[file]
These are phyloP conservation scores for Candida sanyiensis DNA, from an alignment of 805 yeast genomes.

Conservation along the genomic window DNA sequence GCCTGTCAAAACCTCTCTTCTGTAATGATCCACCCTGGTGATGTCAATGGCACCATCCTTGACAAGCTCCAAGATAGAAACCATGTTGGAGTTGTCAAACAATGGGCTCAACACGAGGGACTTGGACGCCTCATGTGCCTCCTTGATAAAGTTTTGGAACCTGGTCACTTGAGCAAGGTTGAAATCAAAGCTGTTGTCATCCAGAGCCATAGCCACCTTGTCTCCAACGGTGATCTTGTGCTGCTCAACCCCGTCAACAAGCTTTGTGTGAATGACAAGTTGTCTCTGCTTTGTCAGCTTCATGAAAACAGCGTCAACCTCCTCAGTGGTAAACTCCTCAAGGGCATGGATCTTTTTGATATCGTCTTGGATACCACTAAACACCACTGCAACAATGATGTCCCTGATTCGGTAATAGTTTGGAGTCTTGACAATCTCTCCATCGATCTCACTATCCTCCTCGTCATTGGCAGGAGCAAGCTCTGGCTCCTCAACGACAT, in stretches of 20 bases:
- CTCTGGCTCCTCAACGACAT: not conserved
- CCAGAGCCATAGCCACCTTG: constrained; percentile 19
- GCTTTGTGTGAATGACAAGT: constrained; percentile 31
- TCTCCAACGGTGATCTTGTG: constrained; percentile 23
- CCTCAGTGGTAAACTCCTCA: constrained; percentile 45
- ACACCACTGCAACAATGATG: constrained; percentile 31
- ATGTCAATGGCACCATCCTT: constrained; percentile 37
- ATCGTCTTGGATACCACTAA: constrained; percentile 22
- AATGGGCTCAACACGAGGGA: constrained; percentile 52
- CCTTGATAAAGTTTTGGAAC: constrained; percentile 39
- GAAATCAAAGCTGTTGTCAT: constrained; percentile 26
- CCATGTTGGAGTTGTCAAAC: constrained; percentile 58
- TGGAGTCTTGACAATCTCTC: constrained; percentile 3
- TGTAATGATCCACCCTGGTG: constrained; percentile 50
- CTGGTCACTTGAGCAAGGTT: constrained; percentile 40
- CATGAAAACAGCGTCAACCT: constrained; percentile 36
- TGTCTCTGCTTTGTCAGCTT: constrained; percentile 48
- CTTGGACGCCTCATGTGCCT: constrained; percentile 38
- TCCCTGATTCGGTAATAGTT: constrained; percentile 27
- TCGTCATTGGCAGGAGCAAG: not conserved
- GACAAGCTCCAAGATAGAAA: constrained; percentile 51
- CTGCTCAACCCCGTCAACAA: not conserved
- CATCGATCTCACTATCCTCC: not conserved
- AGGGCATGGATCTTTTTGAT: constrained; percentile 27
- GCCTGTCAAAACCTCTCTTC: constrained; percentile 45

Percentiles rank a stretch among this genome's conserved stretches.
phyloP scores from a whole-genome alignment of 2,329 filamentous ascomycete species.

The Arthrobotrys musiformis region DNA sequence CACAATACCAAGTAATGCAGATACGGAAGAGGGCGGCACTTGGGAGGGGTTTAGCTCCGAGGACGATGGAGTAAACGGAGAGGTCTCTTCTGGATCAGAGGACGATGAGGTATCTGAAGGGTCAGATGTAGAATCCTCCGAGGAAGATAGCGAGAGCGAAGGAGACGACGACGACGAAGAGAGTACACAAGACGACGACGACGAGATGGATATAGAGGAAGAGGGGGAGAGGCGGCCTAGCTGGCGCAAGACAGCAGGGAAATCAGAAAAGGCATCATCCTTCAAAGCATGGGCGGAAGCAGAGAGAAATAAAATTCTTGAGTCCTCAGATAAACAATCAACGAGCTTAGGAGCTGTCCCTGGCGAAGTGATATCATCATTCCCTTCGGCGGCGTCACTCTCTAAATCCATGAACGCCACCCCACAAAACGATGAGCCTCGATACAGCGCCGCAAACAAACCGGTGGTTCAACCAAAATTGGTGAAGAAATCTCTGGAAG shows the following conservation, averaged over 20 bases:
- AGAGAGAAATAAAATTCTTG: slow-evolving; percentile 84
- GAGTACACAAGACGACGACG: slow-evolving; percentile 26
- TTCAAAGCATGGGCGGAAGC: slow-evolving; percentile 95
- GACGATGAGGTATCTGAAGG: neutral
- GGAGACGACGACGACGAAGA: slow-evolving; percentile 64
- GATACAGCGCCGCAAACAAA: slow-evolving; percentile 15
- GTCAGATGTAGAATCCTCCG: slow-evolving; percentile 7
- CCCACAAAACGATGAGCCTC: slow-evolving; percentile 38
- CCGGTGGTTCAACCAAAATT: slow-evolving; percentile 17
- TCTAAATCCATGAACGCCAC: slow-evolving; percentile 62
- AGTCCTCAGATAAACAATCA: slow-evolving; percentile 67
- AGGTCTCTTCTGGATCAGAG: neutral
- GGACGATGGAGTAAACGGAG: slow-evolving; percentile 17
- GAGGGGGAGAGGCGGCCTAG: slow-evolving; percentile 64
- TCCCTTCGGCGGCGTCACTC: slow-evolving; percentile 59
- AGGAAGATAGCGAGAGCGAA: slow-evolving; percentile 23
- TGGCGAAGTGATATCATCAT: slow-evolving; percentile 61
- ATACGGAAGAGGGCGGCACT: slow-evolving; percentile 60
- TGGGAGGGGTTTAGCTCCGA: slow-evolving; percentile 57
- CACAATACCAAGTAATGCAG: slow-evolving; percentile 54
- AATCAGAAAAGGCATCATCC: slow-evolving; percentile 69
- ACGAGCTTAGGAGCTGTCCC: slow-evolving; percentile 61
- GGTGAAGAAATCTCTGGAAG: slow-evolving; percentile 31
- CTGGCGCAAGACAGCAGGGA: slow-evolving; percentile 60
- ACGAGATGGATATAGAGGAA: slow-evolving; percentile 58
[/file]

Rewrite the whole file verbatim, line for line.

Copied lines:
These are phyloP conservation scores for Candida sanyiensis DNA, from an alignment of 805 yeast genomes.

Conservation along the genomic window DNA sequence GCCTGTCAAAACCTCTCTTCTGTAATGATCCACCCTGGTGATGTCAATGGCACCATCCTTGACAAGCTCCAAGATAGAAACCATGTTGGAGTTGTCAAACAATGGGCTCAACACGAGGGACTTGGACGCCTCATGTGCCTCCTTGATAAAGTTTTGGAACCTGGTCACTTGAGCAAGGTTGAAATCAAAGCTGTTGTCATCCAGAGCCATAGCCACCTTGTCTCCAACGGTGATCTTGTGCTGCTCAACCCCGTCAACAAGCTTTGTGTGAATGACAAGTTGTCTCTGCTTTGTCAGCTTCATGAAAACAGCGTCAACCTCCTCAGTGGTAAACTCCTCAAGGGCATGGATCTTTTTGATATCGTCTTGGATACCACTAAACACCACTGCAACAATGATGTCCCTGATTCGGTAATAGTTTGGAGTCTTGACAATCTCTCCATCGATCTCACTATCCTCCTCGTCATTGGCAGGAGCAAGCTCTGGCTCCTCAACGACAT, in stretches of 20 bases:
- CTCTGGCTCCTCAACGACAT: not conserved
- CCAGAGCCATAGCCACCTTG: constrained; percentile 19
- GCTTTGTGTGAATGACAAGT: constrained; percentile 31
- TCTCCAACGGTGATCTTGTG: constrained; percentile 23
- CCTCAGTGGTAAACTCCTCA: constrained; percentile 45
- ACACCACTGCAACAATGATG: constrained; percentile 31
- ATGTCAATGGCACCATCCTT: constrained; percentile 37
- ATCGTCTTGGATACCACTAA: constrained; percentile 22
- AATGGGCTCAACACGAGGGA: constrained; percentile 52
- CCTTGATAAAGTTTTGGAAC: constrained; percentile 39
- GAAATCAAAGCTGTTGTCAT: constrained; percentile 26
- CCATGTTGGAGTTGTCAAAC: constrained; percentile 58
- TGGAGTCTTGACAATCTCTC: constrained; percentile 3
- TGTAATGATCCACCCTGGTG: constrained; percentile 50
- CTGGTCACTTGAGCAAGGTT: constrained; percentile 40
- CATGAAAACAGCGTCAACCT: constrained; percentile 36
- TGTCTCTGCTTTGTCAGCTT: constrained; percentile 48
- CTTGGACGCCTCATGTGCCT: constrained; percentile 38
- TCCCTGATTCGGTAATAGTT: constrained; percentile 27
- TCGTCATTGGCAGGAGCAAG: not conserved
- GACAAGCTCCAAGATAGAAA: constrained; percentile 51
- CTGCTCAACCCCGTCAACAA: not conserved
- CATCGATCTCACTATCCTCC: not conserved
- AGGGCATGGATCTTTTTGAT: constrained; percentile 27
- GCCTGTCAAAACCTCTCTTC: constrained; percentile 45

Percentiles rank a stretch among this genome's conserved stretches.
phyloP scores from a whole-genome alignment of 2,329 filamentous ascomycete species.

The Arthrobotrys musiformis region DNA sequence CACAATACCAAGTAATGCAGATACGGAAGAGGGCGGCACTTGGGAGGGGTTTAGCTCCGAGGACGATGGAGTAAACGGAGAGGTCTCTTCTGGATCAGAGGACGATGAGGTATCTGAAGGGTCAGATGTAGAATCCTCCGAGGAAGATAGCGAGAGCGAAGGAGACGACGACGACGAAGAGAGTACACAAGACGACGACGACGAGATGGATATAGAGGAAGAGGGGGAGAGGCGGCCTAGCTGGCGCAAGACAGCAGGGAAATCAGAAAAGGCATCATCCTTCAAAGCATGGGCGGAAGCAGAGAGAAATAAAATTCTTGAGTCCTCAGATAAACAATCAACGAGCTTAGGAGCTGTCCCTGGCGAAGTGATATCATCATTCCCTTCGGCGGCGTCACTCTCTAAATCCATGAACGCCACCCCACAAAACGATGAGCCTCGATACAGCGCCGCAAACAAACCGGTGGTTCAACCAAAATTGGTGAAGAAATCTCTGGAAG shows the following conservation, averaged over 20 bases:
- AGAGAGAAATAAAATTCTTG: slow-evolving; percentile 84
- GAGTACACAAGACGACGACG: slow-evolving; percentile 26
- TTCAAAGCATGGGCGGAAGC: slow-evolving; percentile 95
- GACGATGAGGTATCTGAAGG: neutral
- GGAGACGACGACGACGAAGA: slow-evolving; percentile 64
- GATACAGCGCCGCAAACAAA: slow-evolving; percentile 15
- GTCAGATGTAGAATCCTCCG: slow-evolving; percentile 7
- CCCACAAAACGATGAGCCTC: slow-evolving; percentile 38
- CCGGTGGTTCAACCAAAATT: slow-evolving; percentile 17
- TCTAAATCCATGAACGCCAC: slow-evolving; percentile 62
- AGTCCTCAGATAAACAATCA: slow-evolving; percentile 67
- AGGTCTCTTCTGGATCAGAG: neutral
- GGACGATGGAGTAAACGGAG: slow-evolving; percentile 17
- GAGGGGGAGAGGCGGCCTAG: slow-evolving; percentile 64
- TCCCTTCGGCGGCGTCACTC: slow-evolving; percentile 59
- AGGAAGATAGCGAGAGCGAA: slow-evolving; percentile 23
- TGGCGAAGTGATATCATCAT: slow-evolving; percentile 61
- ATACGGAAGAGGGCGGCACT: slow-evolving; percentile 60
- TGGGAGGGGTTTAGCTCCGA: slow-evolving; percentile 57
- CACAATACCAAGTAATGCAG: slow-evolving; percentile 54
- AATCAGAAAAGGCATCATCC: slow-evolving; percentile 69
- ACGAGCTTAGGAGCTGTCCC: slow-evolving; percentile 61
- GGTGAAGAAATCTCTGGAAG: slow-evolving; percentile 31
- CTGGCGCAAGACAGCAGGGA: slow-evolving; percentile 60
- ACGAGATGGATATAGAGGAA: slow-evolving; percentile 58